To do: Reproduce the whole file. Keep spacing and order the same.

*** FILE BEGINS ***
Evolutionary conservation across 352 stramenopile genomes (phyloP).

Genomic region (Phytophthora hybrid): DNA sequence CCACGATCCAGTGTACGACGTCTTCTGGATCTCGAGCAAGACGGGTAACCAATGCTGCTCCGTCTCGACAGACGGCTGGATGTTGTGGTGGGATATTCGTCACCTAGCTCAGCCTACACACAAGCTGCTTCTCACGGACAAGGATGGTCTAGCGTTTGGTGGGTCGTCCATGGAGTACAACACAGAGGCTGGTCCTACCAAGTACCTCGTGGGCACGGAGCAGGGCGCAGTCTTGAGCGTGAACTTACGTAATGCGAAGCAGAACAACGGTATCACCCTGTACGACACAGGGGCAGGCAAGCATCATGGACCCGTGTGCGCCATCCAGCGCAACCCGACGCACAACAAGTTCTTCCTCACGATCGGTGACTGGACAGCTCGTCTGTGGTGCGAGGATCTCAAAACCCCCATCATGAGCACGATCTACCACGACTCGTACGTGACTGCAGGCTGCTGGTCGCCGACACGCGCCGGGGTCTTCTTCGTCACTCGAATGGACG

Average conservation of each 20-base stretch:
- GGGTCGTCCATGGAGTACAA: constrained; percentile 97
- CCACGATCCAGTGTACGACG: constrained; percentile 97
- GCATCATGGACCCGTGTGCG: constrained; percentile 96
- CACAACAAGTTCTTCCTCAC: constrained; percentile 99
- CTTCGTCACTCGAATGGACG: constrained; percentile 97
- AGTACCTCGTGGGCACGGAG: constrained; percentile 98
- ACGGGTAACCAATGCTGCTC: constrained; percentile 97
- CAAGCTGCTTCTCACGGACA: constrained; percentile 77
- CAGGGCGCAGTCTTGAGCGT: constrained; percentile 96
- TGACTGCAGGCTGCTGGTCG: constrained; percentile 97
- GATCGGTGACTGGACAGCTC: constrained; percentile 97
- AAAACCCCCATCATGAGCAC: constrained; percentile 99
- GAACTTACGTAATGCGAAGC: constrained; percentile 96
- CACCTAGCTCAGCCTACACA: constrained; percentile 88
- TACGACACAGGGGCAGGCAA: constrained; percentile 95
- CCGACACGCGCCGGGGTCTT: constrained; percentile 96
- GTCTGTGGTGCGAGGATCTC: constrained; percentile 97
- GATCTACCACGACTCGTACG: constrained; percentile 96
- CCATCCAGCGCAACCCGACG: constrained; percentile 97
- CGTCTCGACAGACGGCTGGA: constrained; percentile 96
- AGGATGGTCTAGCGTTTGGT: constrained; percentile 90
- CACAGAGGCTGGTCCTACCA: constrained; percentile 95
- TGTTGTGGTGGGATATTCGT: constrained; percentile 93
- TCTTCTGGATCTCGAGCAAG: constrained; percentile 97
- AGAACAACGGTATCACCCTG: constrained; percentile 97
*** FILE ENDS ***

Evolutionary conservation across 352 stramenopile genomes (phyloP).

Genomic region (Phytophthora hybrid): DNA sequence CCACGATCCAGTGTACGACGTCTTCTGGATCTCGAGCAAGACGGGTAACCAATGCTGCTCCGTCTCGACAGACGGCTGGATGTTGTGGTGGGATATTCGTCACCTAGCTCAGCCTACACACAAGCTGCTTCTCACGGACAAGGATGGTCTAGCGTTTGGTGGGTCGTCCATGGAGTACAACACAGAGGCTGGTCCTACCAAGTACCTCGTGGGCACGGAGCAGGGCGCAGTCTTGAGCGTGAACTTACGTAATGCGAAGCAGAACAACGGTATCACCCTGTACGACACAGGGGCAGGCAAGCATCATGGACCCGTGTGCGCCATCCAGCGCAACCCGACGCACAACAAGTTCTTCCTCACGATCGGTGACTGGACAGCTCGTCTGTGGTGCGAGGATCTCAAAACCCCCATCATGAGCACGATCTACCACGACTCGTACGTGACTGCAGGCTGCTGGTCGCCGACACGCGCCGGGGTCTTCTTCGTCACTCGAATGGACG

Average conservation of each 20-base stretch:
- GGGTCGTCCATGGAGTACAA: constrained; percentile 97
- CCACGATCCAGTGTACGACG: constrained; percentile 97
- GCATCATGGACCCGTGTGCG: constrained; percentile 96
- CACAACAAGTTCTTCCTCAC: constrained; percentile 99
- CTTCGTCACTCGAATGGACG: constrained; percentile 97
- AGTACCTCGTGGGCACGGAG: constrained; percentile 98
- ACGGGTAACCAATGCTGCTC: constrained; percentile 97
- CAAGCTGCTTCTCACGGACA: constrained; percentile 77
- CAGGGCGCAGTCTTGAGCGT: constrained; percentile 96
- TGACTGCAGGCTGCTGGTCG: constrained; percentile 97
- GATCGGTGACTGGACAGCTC: constrained; percentile 97
- AAAACCCCCATCATGAGCAC: constrained; percentile 99
- GAACTTACGTAATGCGAAGC: constrained; percentile 96
- CACCTAGCTCAGCCTACACA: constrained; percentile 88
- TACGACACAGGGGCAGGCAA: constrained; percentile 95
- CCGACACGCGCCGGGGTCTT: constrained; percentile 96
- GTCTGTGGTGCGAGGATCTC: constrained; percentile 97
- GATCTACCACGACTCGTACG: constrained; percentile 96
- CCATCCAGCGCAACCCGACG: constrained; percentile 97
- CGTCTCGACAGACGGCTGGA: constrained; percentile 96
- AGGATGGTCTAGCGTTTGGT: constrained; percentile 90
- CACAGAGGCTGGTCCTACCA: constrained; percentile 95
- TGTTGTGGTGGGATATTCGT: constrained; percentile 93
- TCTTCTGGATCTCGAGCAAG: constrained; percentile 97
- AGAACAACGGTATCACCCTG: constrained; percentile 97